Obtaining legal advice at the onset of any investigation is invaluable, and can have a dramatic effect upon the ultimate disposition of your case. Under Article 31 of the Uniform Code of Military Justice (UCMJ), you have the right to consult an attorney and the right to refrain from making statements to Military authorities.
If your career and your future are at stake in a court martial, you will need and want an experienced trial attorney who will aggressively defend you and fight for your interests in court. As a former JAG officer, Mr. Thomas is extremely familiar with the court martial litigation process and is uniquely qualified to represent your interests.
Whether you are facing a Special or General court martial, Mr. Thomas will aggressively and assertively litigate on your behalf. Please contact us today to set up a free consultation either by phone at (808) 261-7710 or by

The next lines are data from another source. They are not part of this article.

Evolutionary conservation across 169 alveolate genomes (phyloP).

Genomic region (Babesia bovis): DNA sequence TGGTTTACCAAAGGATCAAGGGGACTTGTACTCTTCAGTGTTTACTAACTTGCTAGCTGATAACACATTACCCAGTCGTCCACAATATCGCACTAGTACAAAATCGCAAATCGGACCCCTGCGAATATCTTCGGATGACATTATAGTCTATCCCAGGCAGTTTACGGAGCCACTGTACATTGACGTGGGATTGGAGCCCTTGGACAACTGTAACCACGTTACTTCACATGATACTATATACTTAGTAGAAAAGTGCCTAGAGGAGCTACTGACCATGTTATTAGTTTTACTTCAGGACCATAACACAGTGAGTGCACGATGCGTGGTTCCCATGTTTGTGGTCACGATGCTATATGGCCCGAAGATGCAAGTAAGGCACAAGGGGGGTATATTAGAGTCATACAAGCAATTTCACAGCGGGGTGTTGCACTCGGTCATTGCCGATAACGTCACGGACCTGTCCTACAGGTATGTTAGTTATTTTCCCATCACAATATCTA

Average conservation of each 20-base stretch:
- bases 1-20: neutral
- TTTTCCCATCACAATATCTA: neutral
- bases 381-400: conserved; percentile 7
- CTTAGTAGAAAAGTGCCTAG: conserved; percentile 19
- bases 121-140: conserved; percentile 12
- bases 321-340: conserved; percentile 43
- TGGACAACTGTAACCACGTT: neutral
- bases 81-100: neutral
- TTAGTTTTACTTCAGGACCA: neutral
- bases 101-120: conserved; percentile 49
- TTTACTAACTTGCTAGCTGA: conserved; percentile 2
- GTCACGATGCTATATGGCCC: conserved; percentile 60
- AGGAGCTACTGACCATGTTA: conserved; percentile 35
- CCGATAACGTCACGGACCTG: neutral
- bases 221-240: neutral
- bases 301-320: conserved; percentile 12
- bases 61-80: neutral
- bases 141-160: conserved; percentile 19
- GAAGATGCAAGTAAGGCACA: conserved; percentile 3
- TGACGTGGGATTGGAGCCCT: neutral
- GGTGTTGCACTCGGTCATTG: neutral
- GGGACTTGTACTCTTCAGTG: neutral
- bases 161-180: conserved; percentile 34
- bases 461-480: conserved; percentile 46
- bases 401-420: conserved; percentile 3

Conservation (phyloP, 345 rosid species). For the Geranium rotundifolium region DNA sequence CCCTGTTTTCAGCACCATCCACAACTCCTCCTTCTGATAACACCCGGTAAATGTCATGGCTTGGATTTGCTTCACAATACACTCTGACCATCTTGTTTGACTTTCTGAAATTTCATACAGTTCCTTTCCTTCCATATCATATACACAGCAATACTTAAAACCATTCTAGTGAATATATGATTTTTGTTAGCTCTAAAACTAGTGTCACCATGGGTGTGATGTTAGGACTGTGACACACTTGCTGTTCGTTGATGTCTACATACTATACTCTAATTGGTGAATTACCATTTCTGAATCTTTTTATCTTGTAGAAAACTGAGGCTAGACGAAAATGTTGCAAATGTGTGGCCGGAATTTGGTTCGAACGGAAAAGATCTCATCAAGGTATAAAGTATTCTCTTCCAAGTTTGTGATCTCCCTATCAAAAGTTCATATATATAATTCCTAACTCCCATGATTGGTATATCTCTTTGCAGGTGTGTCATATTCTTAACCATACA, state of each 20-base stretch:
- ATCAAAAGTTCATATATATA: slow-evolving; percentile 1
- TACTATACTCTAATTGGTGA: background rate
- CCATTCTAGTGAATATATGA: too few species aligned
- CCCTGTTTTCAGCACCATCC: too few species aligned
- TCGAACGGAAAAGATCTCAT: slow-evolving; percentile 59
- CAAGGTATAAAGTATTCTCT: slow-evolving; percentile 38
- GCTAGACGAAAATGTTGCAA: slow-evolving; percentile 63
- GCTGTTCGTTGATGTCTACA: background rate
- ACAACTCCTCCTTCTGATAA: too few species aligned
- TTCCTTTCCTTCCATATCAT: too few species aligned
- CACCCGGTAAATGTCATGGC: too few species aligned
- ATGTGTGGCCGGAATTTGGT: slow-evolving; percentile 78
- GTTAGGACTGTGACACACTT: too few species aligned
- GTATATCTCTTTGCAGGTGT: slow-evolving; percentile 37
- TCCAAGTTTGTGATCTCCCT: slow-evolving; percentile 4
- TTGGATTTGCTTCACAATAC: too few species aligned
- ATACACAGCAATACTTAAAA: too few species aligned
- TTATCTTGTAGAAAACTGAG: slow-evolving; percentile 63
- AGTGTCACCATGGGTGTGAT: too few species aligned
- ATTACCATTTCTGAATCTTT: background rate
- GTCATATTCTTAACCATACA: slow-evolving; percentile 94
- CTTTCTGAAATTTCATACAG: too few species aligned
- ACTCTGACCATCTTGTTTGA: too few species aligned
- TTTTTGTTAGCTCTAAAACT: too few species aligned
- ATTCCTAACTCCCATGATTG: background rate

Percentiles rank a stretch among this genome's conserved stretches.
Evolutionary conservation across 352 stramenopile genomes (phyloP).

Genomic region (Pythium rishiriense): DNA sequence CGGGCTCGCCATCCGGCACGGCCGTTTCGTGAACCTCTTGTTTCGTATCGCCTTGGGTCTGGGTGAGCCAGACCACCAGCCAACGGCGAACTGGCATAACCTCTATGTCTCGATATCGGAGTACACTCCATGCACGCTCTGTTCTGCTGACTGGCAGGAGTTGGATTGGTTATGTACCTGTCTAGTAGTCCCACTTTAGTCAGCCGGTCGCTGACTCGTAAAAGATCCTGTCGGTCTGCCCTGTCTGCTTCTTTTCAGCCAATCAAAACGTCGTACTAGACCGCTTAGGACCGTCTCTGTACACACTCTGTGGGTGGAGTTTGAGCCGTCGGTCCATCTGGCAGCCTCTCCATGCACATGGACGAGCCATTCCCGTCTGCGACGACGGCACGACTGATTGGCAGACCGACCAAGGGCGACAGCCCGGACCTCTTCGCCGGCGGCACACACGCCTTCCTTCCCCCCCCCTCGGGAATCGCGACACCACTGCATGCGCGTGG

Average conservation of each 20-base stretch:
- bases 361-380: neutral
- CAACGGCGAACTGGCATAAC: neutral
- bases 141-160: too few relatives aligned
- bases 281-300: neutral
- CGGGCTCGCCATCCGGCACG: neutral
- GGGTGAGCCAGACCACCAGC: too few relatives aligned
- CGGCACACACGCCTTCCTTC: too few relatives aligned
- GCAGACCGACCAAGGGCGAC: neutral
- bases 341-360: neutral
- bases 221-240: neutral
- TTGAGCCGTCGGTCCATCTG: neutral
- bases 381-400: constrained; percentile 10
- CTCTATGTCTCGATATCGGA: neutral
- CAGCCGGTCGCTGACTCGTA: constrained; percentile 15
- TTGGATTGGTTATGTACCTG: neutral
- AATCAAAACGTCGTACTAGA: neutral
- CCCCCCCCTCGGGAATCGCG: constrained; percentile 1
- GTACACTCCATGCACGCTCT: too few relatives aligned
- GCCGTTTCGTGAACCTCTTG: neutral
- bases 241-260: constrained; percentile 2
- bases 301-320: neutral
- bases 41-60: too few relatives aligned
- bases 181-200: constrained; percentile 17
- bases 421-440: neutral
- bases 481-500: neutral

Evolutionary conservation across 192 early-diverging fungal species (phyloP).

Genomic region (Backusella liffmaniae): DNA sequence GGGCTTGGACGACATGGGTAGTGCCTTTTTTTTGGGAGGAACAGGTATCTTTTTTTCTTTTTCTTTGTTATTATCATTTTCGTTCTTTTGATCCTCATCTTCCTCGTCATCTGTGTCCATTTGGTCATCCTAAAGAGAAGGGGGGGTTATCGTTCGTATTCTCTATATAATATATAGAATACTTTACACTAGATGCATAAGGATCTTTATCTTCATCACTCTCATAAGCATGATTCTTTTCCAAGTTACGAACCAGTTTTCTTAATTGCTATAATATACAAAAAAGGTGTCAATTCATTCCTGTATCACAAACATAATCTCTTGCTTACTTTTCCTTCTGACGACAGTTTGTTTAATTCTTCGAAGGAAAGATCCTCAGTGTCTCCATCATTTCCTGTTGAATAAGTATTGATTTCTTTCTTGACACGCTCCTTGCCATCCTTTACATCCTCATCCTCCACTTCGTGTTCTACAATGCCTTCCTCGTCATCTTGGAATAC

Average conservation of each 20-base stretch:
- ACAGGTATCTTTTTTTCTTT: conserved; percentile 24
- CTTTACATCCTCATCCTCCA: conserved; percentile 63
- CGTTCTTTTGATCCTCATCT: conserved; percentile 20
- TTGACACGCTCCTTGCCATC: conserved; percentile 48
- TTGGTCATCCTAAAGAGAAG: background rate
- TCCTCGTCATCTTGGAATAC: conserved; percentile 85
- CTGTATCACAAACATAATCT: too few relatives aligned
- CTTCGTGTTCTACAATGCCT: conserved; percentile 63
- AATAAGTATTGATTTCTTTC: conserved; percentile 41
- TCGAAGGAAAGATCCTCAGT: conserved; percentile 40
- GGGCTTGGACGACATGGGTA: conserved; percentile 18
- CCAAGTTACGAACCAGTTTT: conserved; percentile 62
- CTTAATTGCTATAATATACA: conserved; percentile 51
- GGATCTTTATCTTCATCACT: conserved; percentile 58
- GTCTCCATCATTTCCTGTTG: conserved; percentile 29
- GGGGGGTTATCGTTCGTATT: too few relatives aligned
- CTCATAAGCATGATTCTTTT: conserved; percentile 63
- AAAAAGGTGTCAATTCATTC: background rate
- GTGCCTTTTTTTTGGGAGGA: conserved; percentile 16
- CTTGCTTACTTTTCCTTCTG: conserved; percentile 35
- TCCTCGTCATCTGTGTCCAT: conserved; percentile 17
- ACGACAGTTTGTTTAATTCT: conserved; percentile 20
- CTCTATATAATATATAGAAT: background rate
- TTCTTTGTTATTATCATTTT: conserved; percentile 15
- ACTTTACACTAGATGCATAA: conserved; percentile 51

What are the different forms of court martial?
The Uniform Code of Military Justice provides for 3 different types of Courts-Martial, which differ in their composition and the punishments they may impose. They are the Summary Court Martial, Special Court Martial, and General Court Martial. In any Court Martial, the accused must be proven guilty beyond a reasonable doubt for a conviction to be warranted.
In a Summary Court Martial, only one Commissioned Officer may try one Enlisted person for noncapital offenses. The accused does not have the right to be represented by an attorney but does have the right to refuse trial by summary.
A Special Court Martial is generally summarized as a misdemeanor Court of not less than 3 members (jurors) and a trial judge. The accused may be tried by the trial judge alone upon request. This Court Martial may try anyone subject to the UCMJ, including officers and service academy cadets.
A General Court Martial consists of not less than 5 members and a military judge and is generally thought of as a felony court, trying all persons subject to the UCMJ.